For example, Dora has established Herr K as occupying a key role in the world. When Dora encounters new persons, one role that she might read that person through is the the role that Herr K established: an older man seeking to take advantage of her, and which she must thoroughly reject. In a world of ambiguity, where new persons are met all the time, having a set list of roles can help alleviate anxiety, injecting a familiarity into others that allows Dora to quickly decide how to respond to them.
This can also be helpful for making sense of why the culture wars are both appealing and calming for many. The culture wars present a simplified narrative of the world that alleviates the discomfort that comes along with ambiguity and complexity. It is more comforting to be able to quickly classify another as an ally or an opponent than it is to encounter another as a full complex person who might surprise us or challenge our perceptions.
And this is relevant to a young man I recently heard had described religion as "inherently harmful" and "the opiate of the masses." This description was based on his own adverse religious experiences. It may be true that this is the experience of religion for many. The problem, however, is that the universalizing of his own experiences inhibits his ability to understand or take seriously others who may relate to religion in other ways. (Not to mention that this view is, by definition, Islamophobic and anti-Semitic, something which the self-described progressive young man likely does not realize.)
Transference: a third type
Lear goes beyond Freud in arguing for a third type of transference, “transference as the breakdown of a world.” In making sense of this type of transference, Lear notes how anger has a developmental history that might include failures of development through outbursts. So in a hypothetical case based on Dora, Lear argues that someone might find feelings of anger very uncomfortable, become flooded with anxiety, and then have an angry-outburst as a way of disrupting her angry feelings. That is, when hypothetical Dora becomes overwhelmed with feelings of anger, rather than processing those feelings, hypothetical Dora shocks herself out of experiencing anger through an outburst. “[S]he disrupts this process by overwhelming herself with anxiety. In this way she also disrupts her own emotional development.”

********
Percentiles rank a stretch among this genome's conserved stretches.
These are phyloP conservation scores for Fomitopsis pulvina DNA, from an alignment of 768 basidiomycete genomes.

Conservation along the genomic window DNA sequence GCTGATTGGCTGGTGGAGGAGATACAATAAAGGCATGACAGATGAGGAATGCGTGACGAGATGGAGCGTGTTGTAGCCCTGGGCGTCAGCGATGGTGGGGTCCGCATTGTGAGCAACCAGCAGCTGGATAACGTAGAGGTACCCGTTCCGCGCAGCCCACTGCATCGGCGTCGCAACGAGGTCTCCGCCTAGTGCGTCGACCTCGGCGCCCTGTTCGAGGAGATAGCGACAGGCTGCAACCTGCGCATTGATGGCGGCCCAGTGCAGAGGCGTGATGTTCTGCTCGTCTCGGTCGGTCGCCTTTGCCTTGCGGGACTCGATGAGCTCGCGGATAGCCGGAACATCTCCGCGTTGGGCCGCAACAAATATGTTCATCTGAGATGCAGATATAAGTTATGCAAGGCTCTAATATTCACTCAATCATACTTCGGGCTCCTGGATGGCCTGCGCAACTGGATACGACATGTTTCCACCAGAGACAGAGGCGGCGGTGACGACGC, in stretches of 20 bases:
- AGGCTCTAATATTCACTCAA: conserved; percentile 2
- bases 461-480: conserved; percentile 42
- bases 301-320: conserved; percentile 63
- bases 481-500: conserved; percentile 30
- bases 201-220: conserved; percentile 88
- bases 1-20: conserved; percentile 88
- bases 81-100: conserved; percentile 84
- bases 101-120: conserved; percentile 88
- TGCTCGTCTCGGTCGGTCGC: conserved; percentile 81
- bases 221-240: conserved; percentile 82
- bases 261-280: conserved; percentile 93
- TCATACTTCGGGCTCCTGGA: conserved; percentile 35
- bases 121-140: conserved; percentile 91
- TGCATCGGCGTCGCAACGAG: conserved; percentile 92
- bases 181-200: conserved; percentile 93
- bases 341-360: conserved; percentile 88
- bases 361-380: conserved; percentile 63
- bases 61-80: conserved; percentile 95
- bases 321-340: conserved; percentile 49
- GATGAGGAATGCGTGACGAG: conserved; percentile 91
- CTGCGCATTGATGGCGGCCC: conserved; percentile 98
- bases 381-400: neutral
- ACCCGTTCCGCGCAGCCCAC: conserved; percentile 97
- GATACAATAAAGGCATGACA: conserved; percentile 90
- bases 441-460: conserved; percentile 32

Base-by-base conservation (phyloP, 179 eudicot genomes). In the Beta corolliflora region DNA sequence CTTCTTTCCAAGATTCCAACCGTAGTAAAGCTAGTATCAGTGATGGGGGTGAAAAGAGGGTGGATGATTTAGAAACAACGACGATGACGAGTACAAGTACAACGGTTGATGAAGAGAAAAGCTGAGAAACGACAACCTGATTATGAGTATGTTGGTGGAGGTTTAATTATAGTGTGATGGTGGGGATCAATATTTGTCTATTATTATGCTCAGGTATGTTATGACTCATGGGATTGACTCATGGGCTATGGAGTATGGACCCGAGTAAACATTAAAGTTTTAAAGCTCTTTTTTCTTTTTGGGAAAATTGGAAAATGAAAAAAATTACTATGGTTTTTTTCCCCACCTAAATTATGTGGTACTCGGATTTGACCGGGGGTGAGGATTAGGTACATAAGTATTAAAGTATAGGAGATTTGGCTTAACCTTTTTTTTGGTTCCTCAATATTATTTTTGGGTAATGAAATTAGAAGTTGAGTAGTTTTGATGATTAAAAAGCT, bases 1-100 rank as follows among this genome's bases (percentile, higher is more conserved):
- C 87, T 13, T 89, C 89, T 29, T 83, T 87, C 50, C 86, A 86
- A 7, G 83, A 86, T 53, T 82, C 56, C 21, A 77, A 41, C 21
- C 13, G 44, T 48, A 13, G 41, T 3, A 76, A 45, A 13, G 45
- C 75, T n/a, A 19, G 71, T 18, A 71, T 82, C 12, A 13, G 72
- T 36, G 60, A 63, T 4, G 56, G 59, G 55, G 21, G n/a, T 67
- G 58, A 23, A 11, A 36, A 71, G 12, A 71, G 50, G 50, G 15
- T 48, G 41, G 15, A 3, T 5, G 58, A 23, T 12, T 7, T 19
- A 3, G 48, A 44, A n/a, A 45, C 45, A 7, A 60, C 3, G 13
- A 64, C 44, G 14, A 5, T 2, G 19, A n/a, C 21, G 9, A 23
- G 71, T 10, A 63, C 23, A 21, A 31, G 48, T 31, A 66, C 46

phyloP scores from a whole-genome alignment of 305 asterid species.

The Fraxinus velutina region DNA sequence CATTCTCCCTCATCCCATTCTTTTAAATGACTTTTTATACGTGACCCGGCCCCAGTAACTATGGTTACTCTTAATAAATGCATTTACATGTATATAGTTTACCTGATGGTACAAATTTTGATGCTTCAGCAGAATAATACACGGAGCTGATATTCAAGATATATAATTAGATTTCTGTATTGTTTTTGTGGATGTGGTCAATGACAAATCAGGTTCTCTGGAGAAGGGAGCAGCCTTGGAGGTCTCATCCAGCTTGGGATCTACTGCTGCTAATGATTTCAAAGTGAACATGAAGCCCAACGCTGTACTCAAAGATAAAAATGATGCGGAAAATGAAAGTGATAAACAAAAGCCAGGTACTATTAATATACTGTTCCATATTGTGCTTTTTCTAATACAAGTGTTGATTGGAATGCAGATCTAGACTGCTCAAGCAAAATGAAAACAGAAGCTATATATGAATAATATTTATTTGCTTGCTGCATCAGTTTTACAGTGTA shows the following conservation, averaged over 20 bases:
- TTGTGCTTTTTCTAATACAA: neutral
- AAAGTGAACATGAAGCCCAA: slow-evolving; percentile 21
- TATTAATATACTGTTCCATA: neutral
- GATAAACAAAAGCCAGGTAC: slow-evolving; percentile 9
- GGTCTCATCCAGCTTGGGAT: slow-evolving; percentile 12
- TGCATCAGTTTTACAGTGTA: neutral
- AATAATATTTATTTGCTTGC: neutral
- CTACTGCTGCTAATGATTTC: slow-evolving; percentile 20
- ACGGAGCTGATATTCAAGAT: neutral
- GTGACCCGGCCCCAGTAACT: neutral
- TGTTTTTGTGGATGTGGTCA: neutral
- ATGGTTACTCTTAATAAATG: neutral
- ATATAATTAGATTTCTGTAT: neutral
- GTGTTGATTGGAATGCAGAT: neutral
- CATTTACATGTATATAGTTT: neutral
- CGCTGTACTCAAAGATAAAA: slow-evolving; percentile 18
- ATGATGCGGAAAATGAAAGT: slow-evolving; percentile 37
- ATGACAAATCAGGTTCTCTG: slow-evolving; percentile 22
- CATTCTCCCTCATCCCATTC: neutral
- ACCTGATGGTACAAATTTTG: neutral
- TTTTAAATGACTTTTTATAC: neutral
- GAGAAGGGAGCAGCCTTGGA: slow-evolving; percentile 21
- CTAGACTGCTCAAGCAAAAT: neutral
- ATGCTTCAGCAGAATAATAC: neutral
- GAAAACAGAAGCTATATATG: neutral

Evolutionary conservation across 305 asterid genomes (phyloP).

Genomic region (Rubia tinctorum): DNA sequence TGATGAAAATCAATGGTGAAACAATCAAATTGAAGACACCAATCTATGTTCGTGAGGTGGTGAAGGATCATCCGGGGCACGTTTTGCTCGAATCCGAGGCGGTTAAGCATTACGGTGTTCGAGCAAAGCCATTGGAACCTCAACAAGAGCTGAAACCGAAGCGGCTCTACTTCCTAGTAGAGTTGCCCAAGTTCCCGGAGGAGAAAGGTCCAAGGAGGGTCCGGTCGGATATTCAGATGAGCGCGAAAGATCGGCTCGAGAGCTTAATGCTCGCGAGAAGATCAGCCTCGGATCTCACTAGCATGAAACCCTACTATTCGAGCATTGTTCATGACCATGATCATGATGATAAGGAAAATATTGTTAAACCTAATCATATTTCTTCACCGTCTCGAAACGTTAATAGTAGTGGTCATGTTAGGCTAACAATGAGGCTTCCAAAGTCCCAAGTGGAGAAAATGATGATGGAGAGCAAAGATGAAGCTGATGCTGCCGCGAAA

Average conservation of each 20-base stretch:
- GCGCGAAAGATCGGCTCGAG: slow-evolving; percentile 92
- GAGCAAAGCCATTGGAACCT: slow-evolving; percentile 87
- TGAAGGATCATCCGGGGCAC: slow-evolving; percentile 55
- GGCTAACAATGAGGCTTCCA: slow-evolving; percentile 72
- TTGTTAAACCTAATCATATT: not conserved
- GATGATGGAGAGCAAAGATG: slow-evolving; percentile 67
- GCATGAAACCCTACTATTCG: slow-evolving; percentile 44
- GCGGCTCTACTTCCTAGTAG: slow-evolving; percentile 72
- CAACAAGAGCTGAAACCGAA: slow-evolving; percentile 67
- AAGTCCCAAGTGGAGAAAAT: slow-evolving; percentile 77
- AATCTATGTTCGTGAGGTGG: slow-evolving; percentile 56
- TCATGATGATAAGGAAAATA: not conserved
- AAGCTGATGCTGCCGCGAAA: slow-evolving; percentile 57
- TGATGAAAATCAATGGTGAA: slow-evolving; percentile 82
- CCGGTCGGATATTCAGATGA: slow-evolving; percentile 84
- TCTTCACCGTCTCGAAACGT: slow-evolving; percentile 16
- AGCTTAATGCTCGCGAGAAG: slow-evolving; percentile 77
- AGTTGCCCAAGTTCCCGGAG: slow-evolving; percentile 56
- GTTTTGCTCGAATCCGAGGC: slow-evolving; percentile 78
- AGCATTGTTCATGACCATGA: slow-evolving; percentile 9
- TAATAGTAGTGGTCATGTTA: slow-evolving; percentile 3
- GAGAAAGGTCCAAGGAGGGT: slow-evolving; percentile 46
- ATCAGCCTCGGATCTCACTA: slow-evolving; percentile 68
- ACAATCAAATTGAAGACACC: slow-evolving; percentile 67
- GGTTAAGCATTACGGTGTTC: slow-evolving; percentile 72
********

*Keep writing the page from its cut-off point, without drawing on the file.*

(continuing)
A slap for hypothetical Dora, whether physical or metaphorical, thus becomes the default response when she has feelings of anger that lead to anxiety. Lear writes:
“Dora has been reacting to anxiety since childhood with angry outbursts. This has had the unfortunate consequence of inhibiting the development of anger as a mature emotion. So, at eighteen, she still has few emotional resources with which to respond to anxiety. As anxiety rises, she still tends towards (immature) angry outbursts. And thus while one can say ‘She slapped him because she was angry at him’ and ‘She was angry at him because he propositioned her,’ it does not follow that his propositioning her is the reason for her anger. Rather, his proposition is the occasion for the outbreak of overwhelming anxiety, and the anxiety triggers a massive, angry reaction. The reaction is strategic - it breaks an anxiety-provoking situation apart - and thus we can consider it a defense. But the anger is not mature enough to make a real claim for its own reasonableness. She lacks the thoughtful resources through which she can experience her own emotions as warranted.”